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Following passage by the House in July 2017, the Senate has voted to pass a reauthorization bill for FDA user-fee programs for drugs and medical devices ahead of the user-fee programs’ expiration date.
On August 3, 2017, the US Senate passed the FDA Reauthorization Act of 2017 (H.R. 2430) for FDA user-fee programs for prescription drugs, generic drugs, medical devices, and biosimilars. The legislation allows for FDA to continue collecting fees over the next five years from drug and medical device makers to review applications for these products, according to various media outlets. The bill now goes to President Trump for signing.
Passage of the bill follows several months of negotiations between FDA and industry stakeholders over the user fees, which are authorized every five years. The current user-fee programs are scheduled to expire at the end of September 2017. The US House of Representatives approved the reauthorization bill in July 2017. Included in the bill are the following user fee programs: Prescription Drug User Fee Act (PDUFA VI), Generic Drug User Fee Amendments (GUDFA II), Biosimilar User Fee Act (BsUFA II), and Medical Device User Fee Act (MDUFA IV).
Commenting on the Senate’s vote, Pharmaceutical Research and Manufacturers of America (PhRMA) President and CEO Stephen Ubl issued the following statement: “PhRMA applauds the Senate for passage of the Prescription Drug, Biosimilar, and Generic Drug User Fee Acts. PDUFA VI better incorporates real-world evidence and patient perspectives into the drug development and approval process, while also providing [FDA] with new tools and resources to keep up with the latest scientific advances. By strengthening FDA and improving efficiency in the drug review process, we can bring safe, innovative medicines to patients faster, which will enhance competition and lower costs. This is a major victory for medical innovation, FDA, and patients.”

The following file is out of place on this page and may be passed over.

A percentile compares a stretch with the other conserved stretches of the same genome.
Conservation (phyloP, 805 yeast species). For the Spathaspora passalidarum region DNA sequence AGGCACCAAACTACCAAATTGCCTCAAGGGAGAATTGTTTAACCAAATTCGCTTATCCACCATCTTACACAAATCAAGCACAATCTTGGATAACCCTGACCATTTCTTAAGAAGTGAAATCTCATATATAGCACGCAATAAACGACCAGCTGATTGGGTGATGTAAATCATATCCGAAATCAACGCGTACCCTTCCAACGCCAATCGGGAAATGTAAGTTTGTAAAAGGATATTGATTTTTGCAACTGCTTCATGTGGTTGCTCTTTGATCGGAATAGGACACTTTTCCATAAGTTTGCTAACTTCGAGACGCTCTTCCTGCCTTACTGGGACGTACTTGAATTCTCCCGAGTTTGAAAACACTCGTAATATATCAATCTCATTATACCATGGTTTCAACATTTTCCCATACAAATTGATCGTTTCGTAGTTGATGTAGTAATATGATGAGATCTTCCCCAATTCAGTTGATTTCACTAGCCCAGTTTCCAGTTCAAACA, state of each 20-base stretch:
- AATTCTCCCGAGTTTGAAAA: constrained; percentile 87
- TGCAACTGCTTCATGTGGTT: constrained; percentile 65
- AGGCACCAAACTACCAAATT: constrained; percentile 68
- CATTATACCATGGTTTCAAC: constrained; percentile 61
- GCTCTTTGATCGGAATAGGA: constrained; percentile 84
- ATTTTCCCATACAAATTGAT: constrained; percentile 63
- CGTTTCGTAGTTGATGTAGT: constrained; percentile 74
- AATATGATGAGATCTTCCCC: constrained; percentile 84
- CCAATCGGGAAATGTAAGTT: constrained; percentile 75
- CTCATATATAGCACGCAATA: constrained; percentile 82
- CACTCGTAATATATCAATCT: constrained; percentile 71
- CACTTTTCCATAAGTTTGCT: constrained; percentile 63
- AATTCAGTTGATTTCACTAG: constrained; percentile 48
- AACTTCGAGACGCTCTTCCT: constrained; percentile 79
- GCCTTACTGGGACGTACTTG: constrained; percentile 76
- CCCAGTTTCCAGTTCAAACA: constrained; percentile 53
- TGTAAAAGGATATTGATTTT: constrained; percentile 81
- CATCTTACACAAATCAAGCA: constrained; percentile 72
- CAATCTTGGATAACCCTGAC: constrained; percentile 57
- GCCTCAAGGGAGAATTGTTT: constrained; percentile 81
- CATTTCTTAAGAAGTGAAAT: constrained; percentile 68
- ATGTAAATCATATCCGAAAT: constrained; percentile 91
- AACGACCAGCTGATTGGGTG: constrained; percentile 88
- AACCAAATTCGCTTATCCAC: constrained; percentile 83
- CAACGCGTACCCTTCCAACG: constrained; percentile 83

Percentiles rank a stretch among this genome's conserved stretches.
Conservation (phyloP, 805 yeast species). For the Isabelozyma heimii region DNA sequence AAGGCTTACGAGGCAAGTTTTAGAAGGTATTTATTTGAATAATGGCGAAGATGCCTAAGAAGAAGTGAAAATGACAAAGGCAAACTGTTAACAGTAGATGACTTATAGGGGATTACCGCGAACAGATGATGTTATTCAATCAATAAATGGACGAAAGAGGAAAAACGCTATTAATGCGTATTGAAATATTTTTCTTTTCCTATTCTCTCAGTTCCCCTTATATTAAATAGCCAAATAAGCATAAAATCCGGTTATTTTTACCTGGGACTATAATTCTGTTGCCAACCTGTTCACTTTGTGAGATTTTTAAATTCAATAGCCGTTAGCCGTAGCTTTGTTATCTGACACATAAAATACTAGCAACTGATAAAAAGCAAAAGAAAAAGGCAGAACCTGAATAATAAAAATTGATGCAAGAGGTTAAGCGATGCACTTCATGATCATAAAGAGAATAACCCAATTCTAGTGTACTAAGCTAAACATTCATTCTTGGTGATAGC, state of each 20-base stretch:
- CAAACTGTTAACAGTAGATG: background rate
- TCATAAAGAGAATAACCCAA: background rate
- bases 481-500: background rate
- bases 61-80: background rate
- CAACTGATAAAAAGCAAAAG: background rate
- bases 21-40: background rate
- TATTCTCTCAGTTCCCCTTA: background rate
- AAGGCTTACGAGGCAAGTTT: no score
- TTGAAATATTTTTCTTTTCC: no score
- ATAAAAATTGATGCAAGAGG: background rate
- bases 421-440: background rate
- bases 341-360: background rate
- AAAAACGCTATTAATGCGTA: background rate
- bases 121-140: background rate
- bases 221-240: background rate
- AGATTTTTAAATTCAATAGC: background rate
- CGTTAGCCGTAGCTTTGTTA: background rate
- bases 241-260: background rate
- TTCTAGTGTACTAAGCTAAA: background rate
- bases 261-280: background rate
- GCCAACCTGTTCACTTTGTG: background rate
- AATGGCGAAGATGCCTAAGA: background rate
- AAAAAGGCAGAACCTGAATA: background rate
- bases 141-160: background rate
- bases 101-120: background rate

Biotechnology Innovation Organization (BIO) President and CEO James Greenwood echoed the sentiment in a statement on the organization’s website: “The user fee program reauthorization package passed by the Senate … is an important victory for patients and for the next generation of medical innovation. This legislation … ensures that FDA continues to have the resources necessary to carry out its critical human drug review programs, and takes steps to modernize and improve the clinical trial process, which remains the most time-consuming, complex, and expensive stage of drug development.”
“The reauthorization of the biosimilars user fee program, including steps to improve communication between FDA and Sponsors throughout application review, will create a more robust and competitive marketplace for biosimilar therapies, following an appropriate period of exclusivity for innovator biologic products,” Mr. Greenwood said in the statement.
The Society of Chemical Manufacturers and Affiliates (SOCMA) also weighed in, commending the Senate on passing the bill. SOCMA’s affiliate, the Bulk Pharmaceuticals Task Force (BPTF), was a stakeholder in negotiating the terms of GDUFA with FDA.
“It was a long negotiation process, but we are pleased to see the bipartisan support in Congress in reauthorizing this important piece of legislation,” said John DiLoreto, BPTF executive director, in a SOCMA press release. “Approval of GDUFA allows the federal government to continue to work toward bringing generic drugs to consumers faster than ever, and the new fee structure will significantly reduce the costs for active pharmaceutical ingredient (API) manufacturers, which are our members.”
The Pharma & Biopharma Outsourcing Association (PBOA), a trade group that represents contract manufacturing organizations (CMOs) and other service providers in the bio/pharmaceutical sector, also applauded the Senate’s decision. “Our members commend the Senate for its passage of the FDA Reauthorization Act, including [GDUFA]. GDUFA II will not only empower FDA and industry to work toward swifter approval of cost-lowering generic drugs, it will also employ a fairer fee structure that better reflects the economic models of the various stakeholders. PBOA worked extensively with FDA and other industry groups to achieve those goals, and we are happy to see the program-along with three other major user fees-advance through the legislative process,” said Gill Roth, president of PBOA, in a statement on the association’s website.